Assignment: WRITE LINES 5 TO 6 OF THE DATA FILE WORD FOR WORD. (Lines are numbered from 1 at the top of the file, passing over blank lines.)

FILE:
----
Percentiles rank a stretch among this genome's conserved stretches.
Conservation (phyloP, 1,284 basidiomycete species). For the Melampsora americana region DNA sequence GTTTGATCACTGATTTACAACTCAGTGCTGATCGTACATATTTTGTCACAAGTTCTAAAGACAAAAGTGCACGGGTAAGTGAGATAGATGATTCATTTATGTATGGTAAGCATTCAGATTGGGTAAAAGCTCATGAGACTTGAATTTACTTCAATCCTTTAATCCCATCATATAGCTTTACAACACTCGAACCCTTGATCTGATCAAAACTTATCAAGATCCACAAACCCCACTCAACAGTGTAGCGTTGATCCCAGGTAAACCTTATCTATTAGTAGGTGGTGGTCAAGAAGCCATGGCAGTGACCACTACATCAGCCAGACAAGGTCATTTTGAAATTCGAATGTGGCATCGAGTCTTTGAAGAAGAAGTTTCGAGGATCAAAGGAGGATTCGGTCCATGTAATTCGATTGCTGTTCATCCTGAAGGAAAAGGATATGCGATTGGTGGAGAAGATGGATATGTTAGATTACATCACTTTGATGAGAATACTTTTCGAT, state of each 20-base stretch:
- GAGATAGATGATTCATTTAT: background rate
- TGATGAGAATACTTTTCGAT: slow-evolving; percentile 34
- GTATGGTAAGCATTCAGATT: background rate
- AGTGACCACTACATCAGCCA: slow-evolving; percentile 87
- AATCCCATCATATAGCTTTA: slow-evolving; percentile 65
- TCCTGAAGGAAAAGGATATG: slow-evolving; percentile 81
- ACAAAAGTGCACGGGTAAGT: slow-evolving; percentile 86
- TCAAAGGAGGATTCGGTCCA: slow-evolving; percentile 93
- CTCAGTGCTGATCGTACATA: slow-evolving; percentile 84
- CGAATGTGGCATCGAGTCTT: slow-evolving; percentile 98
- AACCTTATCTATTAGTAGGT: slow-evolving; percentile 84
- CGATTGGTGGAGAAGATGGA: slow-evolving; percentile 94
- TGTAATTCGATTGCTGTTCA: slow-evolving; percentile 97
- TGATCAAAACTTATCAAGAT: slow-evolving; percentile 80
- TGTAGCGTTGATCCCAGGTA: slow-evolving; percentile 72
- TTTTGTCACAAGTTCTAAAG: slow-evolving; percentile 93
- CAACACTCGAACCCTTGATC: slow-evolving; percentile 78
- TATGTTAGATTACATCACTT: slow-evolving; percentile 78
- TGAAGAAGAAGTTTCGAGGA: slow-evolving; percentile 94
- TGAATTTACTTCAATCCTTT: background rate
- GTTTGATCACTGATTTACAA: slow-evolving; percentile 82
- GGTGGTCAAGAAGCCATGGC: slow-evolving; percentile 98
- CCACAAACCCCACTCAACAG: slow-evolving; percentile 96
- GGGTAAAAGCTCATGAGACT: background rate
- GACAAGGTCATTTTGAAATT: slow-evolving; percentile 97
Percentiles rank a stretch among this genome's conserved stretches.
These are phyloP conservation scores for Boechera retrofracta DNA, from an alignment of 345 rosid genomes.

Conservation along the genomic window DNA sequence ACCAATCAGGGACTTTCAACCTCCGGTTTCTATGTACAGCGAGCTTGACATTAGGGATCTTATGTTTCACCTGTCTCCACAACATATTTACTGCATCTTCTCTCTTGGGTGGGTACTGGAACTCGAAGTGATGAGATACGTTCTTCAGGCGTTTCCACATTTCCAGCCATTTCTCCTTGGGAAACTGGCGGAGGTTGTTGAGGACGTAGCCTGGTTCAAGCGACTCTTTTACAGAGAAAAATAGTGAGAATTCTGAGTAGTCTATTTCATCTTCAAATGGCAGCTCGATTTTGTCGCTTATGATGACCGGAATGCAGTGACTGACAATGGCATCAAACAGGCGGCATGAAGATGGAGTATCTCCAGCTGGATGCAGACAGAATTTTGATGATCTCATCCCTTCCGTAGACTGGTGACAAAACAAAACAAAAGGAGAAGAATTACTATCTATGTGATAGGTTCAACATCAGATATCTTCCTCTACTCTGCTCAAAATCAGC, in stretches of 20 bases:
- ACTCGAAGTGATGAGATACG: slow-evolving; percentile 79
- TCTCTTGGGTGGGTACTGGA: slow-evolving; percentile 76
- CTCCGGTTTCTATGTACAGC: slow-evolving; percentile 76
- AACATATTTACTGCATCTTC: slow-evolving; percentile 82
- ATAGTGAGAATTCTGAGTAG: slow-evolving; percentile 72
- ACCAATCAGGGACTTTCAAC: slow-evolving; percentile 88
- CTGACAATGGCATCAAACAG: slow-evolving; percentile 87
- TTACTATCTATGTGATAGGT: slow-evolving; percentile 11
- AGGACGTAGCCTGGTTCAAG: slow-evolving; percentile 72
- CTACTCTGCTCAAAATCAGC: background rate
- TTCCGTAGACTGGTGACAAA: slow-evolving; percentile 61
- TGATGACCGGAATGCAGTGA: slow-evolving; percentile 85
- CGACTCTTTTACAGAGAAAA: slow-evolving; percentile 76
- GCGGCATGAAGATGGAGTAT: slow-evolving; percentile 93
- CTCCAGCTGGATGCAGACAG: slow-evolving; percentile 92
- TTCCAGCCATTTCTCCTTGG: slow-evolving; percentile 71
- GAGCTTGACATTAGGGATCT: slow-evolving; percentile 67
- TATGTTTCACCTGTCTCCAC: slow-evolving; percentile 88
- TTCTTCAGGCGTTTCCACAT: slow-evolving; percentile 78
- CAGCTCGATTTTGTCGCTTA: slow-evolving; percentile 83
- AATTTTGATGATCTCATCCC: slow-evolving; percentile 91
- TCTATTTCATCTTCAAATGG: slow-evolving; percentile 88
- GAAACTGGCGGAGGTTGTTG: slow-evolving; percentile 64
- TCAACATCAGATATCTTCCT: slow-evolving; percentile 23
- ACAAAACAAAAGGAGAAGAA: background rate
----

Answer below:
- GTATGGTAAGCATTCAGATT: background rate
- AGTGACCACTACATCAGCCA: slow-evolving; percentile 87